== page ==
Commercialisation of higher education:  Why do I need to pay for someone else’s studies?

Commercialisation of higher education: Why do I need to pay for someone else’s studies?

Studying at the university might be one of the most important part of an individual’s life, so let’s analyse how we perceive andragogy in certain countries.

Commercialization of adult education sparked numerous debates in recent years. Professor Sir Keith Burnett of University of Sheffield in UK stresses “How can we built a country which can thrive economically outside the EU?” He also claims that while the tuition fees for universities have surged, many talented students from around the world are put off by the UK education system, and therefore choose to study engineering and various crucial sciences elsewhere.

While the UK offers the world’s top-rated education facilities and scholarships, individual fees are rapidly expanding due to the commercialised policy for higher education.

 bring rapid expansion and hefty individual fees borne by students and paid for by loans. Therefore, if you are a student, or the parent of one, you may reconsider fearing consequences.

While some countries such as the UK, raise the universities tuitions every year, other European countries, such as Norway, Sweden, Finland, choose a non-commercial approach for higher education. As long as the student is proficient in their language or at least in English, they are welcome to study in one of the four Nordic nations for free, including external students from any part of the world.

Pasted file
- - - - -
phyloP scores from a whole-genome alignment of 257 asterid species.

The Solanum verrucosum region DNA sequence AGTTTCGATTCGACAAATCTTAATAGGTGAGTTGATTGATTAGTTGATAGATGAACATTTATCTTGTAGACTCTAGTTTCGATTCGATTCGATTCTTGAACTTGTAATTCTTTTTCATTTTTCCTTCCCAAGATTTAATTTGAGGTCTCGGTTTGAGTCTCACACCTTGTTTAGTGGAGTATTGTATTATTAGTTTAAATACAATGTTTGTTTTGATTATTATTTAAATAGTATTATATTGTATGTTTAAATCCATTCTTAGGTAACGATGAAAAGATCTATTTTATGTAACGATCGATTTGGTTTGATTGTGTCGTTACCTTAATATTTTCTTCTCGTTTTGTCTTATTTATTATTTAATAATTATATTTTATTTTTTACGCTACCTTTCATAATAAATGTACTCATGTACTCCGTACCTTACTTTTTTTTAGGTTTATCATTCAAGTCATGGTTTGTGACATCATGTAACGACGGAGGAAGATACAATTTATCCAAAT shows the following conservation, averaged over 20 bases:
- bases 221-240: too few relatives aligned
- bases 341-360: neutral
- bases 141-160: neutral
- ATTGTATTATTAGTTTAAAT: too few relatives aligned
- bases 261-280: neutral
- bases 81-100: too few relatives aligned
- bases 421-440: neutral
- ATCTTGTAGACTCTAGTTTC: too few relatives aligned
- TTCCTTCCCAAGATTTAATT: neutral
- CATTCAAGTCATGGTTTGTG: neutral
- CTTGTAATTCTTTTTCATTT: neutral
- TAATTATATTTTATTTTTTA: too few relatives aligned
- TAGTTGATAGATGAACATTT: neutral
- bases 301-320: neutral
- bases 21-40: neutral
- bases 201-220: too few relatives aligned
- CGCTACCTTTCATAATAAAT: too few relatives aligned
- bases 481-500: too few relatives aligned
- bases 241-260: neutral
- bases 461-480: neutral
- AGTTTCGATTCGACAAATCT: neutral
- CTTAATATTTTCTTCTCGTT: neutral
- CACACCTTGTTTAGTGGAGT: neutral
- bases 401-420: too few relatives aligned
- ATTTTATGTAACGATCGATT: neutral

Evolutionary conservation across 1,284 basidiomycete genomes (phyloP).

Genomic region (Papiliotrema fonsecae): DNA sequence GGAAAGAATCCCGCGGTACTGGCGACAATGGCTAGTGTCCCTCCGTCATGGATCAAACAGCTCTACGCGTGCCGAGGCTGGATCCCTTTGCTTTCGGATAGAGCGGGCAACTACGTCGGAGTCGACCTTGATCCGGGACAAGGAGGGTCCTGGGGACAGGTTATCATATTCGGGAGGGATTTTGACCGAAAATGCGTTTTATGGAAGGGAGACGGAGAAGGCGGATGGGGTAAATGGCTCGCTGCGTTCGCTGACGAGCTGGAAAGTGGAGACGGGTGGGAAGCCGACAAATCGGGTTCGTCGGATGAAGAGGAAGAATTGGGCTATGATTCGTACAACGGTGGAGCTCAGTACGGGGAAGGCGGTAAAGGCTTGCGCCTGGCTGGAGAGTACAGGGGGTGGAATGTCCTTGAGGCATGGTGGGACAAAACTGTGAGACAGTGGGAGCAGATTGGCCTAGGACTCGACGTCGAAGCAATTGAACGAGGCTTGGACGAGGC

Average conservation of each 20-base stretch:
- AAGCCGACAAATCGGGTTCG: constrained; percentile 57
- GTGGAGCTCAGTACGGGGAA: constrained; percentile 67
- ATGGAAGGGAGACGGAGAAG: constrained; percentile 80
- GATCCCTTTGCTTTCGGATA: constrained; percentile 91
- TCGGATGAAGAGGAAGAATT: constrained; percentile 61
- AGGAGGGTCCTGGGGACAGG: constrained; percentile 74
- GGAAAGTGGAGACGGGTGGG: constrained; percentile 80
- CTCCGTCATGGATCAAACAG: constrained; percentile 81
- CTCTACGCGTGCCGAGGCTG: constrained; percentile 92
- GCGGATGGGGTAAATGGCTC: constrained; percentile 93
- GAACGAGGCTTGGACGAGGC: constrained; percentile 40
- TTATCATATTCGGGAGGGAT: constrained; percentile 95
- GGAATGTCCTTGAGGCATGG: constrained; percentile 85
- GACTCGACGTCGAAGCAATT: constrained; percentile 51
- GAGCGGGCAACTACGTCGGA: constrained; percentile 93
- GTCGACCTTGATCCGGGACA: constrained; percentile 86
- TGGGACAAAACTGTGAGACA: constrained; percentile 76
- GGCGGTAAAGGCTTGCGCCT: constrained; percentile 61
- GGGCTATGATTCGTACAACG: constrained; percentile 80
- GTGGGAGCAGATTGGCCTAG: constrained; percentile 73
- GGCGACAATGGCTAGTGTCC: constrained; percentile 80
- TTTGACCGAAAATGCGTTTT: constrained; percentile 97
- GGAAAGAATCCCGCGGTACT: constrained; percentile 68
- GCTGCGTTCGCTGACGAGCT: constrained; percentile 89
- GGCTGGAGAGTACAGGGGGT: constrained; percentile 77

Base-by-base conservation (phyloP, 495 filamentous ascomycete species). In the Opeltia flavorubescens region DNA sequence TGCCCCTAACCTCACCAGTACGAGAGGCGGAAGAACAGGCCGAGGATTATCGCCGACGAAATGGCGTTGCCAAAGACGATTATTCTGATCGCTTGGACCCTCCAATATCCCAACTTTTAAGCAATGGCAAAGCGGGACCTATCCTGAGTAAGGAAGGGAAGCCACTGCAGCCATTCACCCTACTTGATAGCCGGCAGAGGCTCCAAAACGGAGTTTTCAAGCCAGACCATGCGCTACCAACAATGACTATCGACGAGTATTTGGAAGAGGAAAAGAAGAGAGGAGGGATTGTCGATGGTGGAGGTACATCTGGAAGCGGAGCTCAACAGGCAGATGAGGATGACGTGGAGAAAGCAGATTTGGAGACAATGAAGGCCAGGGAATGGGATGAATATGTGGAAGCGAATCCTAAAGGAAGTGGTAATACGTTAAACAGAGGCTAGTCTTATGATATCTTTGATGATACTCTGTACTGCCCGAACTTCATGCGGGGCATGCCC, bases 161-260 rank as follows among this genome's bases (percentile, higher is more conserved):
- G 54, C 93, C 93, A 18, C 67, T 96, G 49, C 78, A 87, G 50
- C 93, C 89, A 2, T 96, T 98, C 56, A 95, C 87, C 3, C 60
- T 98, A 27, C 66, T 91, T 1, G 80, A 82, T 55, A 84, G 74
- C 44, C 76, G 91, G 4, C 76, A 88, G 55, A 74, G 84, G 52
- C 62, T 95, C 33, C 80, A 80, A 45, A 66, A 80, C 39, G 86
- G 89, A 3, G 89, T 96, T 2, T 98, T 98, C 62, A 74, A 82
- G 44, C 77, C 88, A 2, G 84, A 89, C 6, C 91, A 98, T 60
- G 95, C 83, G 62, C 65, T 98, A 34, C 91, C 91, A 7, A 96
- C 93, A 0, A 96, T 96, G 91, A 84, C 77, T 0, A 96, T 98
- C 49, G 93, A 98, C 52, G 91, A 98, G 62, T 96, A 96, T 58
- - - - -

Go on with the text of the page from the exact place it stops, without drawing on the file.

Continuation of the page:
Yet, the debate holds on the question of taxpayers of why should they pay for someone else’s benefit or even whim? As the salary of graduates and postgraduates increase, over the lifetime, the fees will eventually be paid back.  Simultaneously, society will also benefit from the increased taxes they pay.  Evidently, there is a need for a more highly-skilled workforce in the UK’s economy.

Understanding how this issue affects the UK politics and economy is challenging, as many people question the willingness to pay for international students when the UK is already struggling to afford the NHS.


Similarly, in the US, higher fees and greater student choice is still leaving the country short of many skills its industry needs. As the Clinton administration suggested to make the education free, there is still a big hold-off in implementing such doctrine.

It is no use talking about capitalism working for everyone if you are sewing off the bottom rugs of the ladder. This is not only an idealistic leftie dream, but de-commercialising education may prove to bring economic prosperity on the long-term.



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Written by Andrej Sagaidak